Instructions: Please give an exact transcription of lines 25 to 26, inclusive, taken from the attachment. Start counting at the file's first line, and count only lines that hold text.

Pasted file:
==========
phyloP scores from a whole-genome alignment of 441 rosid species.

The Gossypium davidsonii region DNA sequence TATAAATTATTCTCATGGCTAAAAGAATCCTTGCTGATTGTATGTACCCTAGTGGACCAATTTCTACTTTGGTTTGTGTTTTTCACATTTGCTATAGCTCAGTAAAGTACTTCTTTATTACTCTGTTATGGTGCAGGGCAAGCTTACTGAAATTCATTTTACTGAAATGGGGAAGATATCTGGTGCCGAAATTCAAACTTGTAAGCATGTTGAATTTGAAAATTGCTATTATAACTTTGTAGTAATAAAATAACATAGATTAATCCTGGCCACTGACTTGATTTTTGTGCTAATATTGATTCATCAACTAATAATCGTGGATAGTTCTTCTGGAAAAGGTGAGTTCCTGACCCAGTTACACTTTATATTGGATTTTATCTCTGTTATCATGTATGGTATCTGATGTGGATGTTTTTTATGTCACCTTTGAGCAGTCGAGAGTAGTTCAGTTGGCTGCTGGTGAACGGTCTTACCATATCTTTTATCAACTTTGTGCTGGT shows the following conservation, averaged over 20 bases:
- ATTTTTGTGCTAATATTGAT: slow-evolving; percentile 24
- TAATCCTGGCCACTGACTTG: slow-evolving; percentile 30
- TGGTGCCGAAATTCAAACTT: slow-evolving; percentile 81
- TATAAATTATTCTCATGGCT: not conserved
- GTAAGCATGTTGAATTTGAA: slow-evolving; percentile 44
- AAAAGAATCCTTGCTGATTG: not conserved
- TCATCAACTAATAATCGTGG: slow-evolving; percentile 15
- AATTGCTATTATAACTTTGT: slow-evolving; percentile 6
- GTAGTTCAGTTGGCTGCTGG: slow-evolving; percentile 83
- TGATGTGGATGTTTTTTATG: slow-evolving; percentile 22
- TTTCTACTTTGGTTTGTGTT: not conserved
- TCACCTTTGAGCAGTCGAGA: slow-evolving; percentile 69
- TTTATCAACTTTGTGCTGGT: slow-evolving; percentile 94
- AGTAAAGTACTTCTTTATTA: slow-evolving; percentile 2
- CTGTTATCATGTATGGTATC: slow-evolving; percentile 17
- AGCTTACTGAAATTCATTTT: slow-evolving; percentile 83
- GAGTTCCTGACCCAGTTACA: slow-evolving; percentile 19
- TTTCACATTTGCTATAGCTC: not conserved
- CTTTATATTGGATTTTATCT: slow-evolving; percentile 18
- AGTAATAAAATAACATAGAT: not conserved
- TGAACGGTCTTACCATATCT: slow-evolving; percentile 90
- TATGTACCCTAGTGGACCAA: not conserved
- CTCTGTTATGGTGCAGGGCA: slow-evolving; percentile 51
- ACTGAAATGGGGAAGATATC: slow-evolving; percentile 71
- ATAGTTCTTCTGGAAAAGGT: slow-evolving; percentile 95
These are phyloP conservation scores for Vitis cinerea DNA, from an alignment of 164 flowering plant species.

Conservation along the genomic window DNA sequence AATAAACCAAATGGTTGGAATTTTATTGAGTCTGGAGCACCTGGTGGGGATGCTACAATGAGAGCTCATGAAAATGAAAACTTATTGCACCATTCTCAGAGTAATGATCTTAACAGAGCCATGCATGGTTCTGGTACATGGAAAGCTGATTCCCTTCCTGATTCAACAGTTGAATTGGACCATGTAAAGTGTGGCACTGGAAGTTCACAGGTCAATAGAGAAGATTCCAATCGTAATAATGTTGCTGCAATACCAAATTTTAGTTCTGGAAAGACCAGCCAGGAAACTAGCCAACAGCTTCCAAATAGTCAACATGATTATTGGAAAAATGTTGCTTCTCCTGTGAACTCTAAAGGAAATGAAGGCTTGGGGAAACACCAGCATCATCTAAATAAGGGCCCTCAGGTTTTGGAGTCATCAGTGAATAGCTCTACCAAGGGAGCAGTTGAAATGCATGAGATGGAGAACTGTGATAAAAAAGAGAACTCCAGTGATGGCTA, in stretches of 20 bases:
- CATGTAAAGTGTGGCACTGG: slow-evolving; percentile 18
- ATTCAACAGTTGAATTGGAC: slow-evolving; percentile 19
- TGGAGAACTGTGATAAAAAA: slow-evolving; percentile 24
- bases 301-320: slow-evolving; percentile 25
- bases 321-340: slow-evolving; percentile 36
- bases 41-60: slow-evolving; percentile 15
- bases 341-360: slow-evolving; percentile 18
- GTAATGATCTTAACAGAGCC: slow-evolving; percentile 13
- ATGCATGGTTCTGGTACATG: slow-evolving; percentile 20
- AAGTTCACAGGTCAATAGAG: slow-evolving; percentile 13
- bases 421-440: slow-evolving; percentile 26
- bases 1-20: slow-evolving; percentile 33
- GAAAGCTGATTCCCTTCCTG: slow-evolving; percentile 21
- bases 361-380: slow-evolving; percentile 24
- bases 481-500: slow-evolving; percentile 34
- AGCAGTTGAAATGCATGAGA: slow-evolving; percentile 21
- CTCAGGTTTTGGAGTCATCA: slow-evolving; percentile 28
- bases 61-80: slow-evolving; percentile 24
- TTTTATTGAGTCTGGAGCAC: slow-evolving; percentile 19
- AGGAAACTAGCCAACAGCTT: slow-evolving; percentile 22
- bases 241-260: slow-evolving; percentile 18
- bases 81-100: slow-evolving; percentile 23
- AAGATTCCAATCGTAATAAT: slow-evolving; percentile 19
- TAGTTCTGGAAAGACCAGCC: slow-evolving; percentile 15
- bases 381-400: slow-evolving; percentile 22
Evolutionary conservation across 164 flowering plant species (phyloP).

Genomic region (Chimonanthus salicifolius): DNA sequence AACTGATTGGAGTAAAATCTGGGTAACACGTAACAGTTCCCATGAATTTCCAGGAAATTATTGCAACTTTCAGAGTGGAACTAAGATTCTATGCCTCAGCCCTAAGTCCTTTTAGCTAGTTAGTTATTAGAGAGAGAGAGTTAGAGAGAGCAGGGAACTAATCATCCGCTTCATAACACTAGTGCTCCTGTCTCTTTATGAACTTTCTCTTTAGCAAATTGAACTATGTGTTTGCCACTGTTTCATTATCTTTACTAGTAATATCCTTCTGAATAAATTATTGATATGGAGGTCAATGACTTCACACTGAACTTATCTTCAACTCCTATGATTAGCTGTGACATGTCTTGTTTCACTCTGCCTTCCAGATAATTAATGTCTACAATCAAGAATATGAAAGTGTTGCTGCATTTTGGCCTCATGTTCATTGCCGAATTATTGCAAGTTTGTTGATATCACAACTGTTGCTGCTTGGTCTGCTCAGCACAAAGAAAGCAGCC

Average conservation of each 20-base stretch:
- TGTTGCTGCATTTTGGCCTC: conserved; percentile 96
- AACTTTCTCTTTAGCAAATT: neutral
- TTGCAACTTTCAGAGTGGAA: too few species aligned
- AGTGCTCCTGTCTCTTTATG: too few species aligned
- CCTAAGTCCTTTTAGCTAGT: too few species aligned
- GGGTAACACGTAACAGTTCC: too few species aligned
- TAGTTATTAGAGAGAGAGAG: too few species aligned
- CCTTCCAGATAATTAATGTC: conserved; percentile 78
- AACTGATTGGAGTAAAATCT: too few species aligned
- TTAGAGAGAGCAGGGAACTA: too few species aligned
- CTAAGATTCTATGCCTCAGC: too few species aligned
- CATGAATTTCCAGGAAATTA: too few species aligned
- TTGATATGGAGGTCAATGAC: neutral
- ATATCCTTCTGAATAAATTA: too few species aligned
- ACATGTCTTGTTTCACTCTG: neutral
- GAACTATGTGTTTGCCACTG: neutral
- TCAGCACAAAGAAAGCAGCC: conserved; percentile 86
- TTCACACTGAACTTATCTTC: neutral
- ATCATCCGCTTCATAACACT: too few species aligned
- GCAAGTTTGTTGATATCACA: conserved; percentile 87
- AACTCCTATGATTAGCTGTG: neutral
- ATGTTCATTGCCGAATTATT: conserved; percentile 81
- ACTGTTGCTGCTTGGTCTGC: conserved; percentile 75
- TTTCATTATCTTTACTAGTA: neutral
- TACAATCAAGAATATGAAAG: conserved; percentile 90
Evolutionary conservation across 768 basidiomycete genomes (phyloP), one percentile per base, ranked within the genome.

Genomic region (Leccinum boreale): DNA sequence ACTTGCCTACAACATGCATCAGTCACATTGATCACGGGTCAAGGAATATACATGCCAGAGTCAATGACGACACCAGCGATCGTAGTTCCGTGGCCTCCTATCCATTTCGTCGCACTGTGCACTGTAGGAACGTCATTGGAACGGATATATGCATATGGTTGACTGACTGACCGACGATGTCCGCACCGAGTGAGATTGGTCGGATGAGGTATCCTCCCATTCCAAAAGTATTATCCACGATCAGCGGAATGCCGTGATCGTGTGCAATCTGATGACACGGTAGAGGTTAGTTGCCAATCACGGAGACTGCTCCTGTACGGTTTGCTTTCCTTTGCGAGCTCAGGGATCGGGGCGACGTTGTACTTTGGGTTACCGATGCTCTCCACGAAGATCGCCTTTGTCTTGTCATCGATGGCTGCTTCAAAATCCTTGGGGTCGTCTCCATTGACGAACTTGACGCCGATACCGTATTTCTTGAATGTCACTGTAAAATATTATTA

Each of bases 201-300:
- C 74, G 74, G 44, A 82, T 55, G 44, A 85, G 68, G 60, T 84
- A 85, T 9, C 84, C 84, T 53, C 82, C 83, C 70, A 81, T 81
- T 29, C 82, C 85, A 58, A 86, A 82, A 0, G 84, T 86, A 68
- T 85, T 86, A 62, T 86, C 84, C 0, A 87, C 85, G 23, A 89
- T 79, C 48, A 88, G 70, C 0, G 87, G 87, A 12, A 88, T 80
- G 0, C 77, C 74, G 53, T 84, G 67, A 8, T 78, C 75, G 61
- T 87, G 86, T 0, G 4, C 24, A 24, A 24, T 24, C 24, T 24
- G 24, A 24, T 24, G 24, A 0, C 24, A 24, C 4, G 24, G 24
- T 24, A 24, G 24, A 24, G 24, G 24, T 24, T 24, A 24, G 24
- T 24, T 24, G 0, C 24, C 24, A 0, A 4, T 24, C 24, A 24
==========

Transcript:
- CTCTGTTATGGTGCAGGGCA: slow-evolving; percentile 51
- ACTGAAATGGGGAAGATATC: slow-evolving; percentile 71